DIMITRI LASCARIS You talked a little bit, when we talked about the heat index and the effects of humidity, about the health effects. Could you talk more broadly about the health effects of extreme heat and who are the most vulnerable from a health perspective and why?
MICHAEL MANN Yeah. So the most vulnerable as I said, are the elderly, infants whose bodies are least able to cope with extreme heat. But ironically, there’s also a sort of, you know, there is a distinction when it comes to the impacts of extreme heat and extreme weather events. There’s an important distinction between those of us in the industrial world where we have all this infrastructure to protect ourselves from these weather extremes. We’ve got air conditioning here in the US. We can retreat from the heat.
In a large part of the world, they don’t have that infrastructure. And so, these extreme weather events, this extreme heat is far more dangerous to them. The irony is that they had the least role in creating this problem in the first place. The developing world had the least role when it comes to the carbon pollution from industrialization that has warmed the planet and created these conditions. There’s an important ethical dimension here, which is those who had the least role in creating this problem are the ones who are going to bear the brunt of it, at least in the near-term.
DIMITRI LASCARIS And of course, you know, Michael, the opponents of rapid action on climate change like to tout these supposed economic costs of action. Could you talk just a little bit about the economics effects of extreme heat? And how in particular in a developed economy, like the United States, rapid increases in the severity and the frequency of extreme heat could have detrimental economic impacts in even a developed country, like the United States?
[00:08:38] MICHAEL MANN Yeah, absolutely. You know, people, at least the critics like to talk about the cost of taking action. But as you allude to, the cost of inaction— of not acting on this problem— is far greater and we’re seeing the toll that climate change is already taking in the form of these extreme weather events, extreme heat, and drought of course that leads to massive damage to agricultural yields. In the Western US and the Midwestern US in recent years, we’ve seen damage to crops from a combination of unprecedented heat and drought, wildfires that destroy infrastructure, super storms that inundate our coastlines, more extreme rainfall events because a warmer atmosphere holds more moisture.
[00:09:23] All of these things are taking a tax on our economy that can be measured in hundreds of billions of dollars already here in the United States, hundreds of billions of dollars a year. And that will only become greater if we don’t act on this problem. So the point here is you don’t have to use your imagination to see that the cost of inaction, which we’re seeing play out in real time on our television screens and our newspaper headlines, is far greater than the cost of taking action.
DIMITRI LASCARIS And lastly, Michael, I want to return to the subject I mentioned at the top of the interview, which is the heat waves in Europe. Is the scientific community confident that these two quite extraordinary heat waves in Western Europe are linked in some way to climate change? And if so, why are they confident of that?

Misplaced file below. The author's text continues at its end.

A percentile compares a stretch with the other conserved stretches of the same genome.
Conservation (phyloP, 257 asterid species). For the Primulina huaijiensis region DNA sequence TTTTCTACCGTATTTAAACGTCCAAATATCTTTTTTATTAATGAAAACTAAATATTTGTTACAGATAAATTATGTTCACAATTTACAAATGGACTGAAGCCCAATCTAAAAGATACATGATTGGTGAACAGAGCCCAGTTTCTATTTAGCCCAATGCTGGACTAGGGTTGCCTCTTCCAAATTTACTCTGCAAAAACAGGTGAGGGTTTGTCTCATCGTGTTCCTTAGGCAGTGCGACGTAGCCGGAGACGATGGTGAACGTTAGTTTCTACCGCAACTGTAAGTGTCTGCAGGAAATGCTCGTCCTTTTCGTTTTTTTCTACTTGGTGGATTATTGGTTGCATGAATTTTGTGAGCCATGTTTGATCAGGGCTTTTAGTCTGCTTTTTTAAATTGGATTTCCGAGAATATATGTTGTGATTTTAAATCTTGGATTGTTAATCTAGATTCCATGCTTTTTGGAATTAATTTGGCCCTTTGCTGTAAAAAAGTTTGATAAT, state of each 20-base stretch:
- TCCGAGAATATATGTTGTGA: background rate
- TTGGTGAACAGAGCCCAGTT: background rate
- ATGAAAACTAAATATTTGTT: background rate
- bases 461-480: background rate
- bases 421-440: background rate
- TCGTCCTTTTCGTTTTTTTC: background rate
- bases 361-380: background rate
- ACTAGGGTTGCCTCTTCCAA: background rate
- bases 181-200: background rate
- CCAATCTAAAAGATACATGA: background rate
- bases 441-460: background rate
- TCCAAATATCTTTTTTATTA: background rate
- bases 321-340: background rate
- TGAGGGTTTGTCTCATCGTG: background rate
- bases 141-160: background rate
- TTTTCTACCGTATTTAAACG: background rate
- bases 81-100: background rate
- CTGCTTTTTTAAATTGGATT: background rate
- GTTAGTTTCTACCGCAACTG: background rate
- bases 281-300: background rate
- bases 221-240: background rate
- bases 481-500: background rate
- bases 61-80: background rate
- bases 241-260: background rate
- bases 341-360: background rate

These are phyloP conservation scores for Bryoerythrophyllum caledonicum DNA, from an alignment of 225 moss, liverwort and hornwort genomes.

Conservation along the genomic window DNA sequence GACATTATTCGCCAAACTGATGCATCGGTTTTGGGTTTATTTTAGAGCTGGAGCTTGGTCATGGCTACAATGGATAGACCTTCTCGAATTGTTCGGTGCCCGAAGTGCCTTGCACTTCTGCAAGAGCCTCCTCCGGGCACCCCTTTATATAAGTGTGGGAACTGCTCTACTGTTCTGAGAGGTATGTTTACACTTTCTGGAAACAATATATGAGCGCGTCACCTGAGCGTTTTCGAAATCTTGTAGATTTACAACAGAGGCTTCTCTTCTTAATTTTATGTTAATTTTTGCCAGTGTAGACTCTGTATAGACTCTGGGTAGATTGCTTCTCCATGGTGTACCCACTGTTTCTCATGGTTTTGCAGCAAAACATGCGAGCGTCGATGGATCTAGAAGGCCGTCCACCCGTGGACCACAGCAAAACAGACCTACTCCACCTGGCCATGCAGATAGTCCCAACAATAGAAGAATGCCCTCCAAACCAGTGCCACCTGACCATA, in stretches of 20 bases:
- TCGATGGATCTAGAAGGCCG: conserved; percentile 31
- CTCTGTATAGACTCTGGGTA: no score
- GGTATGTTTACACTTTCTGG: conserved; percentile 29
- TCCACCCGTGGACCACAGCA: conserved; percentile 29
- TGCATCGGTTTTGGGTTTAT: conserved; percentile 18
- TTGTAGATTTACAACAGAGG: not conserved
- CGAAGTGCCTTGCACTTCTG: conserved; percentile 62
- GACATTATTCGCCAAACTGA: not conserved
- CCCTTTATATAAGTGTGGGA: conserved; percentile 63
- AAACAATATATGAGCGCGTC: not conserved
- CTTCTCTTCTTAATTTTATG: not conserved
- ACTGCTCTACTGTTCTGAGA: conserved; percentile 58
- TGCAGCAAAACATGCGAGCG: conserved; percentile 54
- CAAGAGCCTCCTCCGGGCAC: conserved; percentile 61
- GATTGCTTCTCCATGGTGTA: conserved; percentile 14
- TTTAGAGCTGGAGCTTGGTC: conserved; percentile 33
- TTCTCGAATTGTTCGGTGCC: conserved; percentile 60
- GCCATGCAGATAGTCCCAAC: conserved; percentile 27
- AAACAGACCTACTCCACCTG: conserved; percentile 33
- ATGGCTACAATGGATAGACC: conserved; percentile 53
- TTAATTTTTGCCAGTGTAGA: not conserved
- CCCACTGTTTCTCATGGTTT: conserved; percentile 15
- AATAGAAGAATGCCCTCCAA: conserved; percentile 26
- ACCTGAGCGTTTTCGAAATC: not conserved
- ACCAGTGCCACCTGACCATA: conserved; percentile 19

MICHAEL MANN Yeah. So at a basic level, we can say that the warming of the planet has made every heat wave worse. We’ve warmed up the planet about a degree and a half Fahrenheit, a degree Celsius, so every single heat wave has that extra amount of warmth already built into it. And that means that we see these extreme heat waves now far more often than we would have if we hadn’t warmed up the planet. So that’s not rocket science; that’s just basic statistics. You warm up the planet, you’re going to get more frequent and intense heat waves. But there is another factor here and it relates to research that my colleagues and I have done in recent years.
There’s an added factor here which is sort of the slowing down of the jet stream and the fact that these huge weather systems get stuck in place. These big high-pressure systems, these high-pressure domes that give us the extreme heat and drought and wildfire that we’ve seen in the Western US and Europe. And then the flip side of that, troughs, these deep low-pressure systems that are associated with extreme rainfall. And here in the Eastern US, we’ve seen record rainfall over the last year or so associated with this very persistent tendency for a trough. These big weather systems get stuck in place. They don’t get moved along. And so, the same location either gets baked by the sun day after day after day, or gets dumped on with rain, with record rain day after day after day. And those are the sorts of conditions that give us these unprecedented, persistent extreme weather events. That has played a role in many of these extreme weather events we’ve seen in recent years.
We know that this phenomenon, the slowing of the jet stream, and it relates in fact to the warming of the Arctic, which changes temperature patterns in a way that slows down the jet stream and gives us more of these stuck weather patterns. So what happens in the Arctic is actually having an impact on us down here in the middle latitudes. That factor did play a role in the first of these two heat waves. A very stuck high-pressure system over Europe for, you know, a number of days on end that gave us those extreme conditions. This latest heat wave, it’s too early to say if that particular factor played a role, but just the fact that we’re seeing these extreme heat waves, you know, now multiple extreme heat waves during the same summer, is a testament to how profound the impact of the warming of the planet now has become when it comes simply to the day to day weather that we see.
DIMITRI LASCARIS Well, we were speaking to leading climate scientist Michael Mann about two recent heatwaves in Europe and a new study relating to extreme heat in the United States in the decades to come. Thank you very much for joining us again on The Real News, Michael.
MICHAEL MANN Thank you. Always a pleasure.
DIMITRI LASCARIS And this is Dimitri Lascaris reporting for The Real News Network.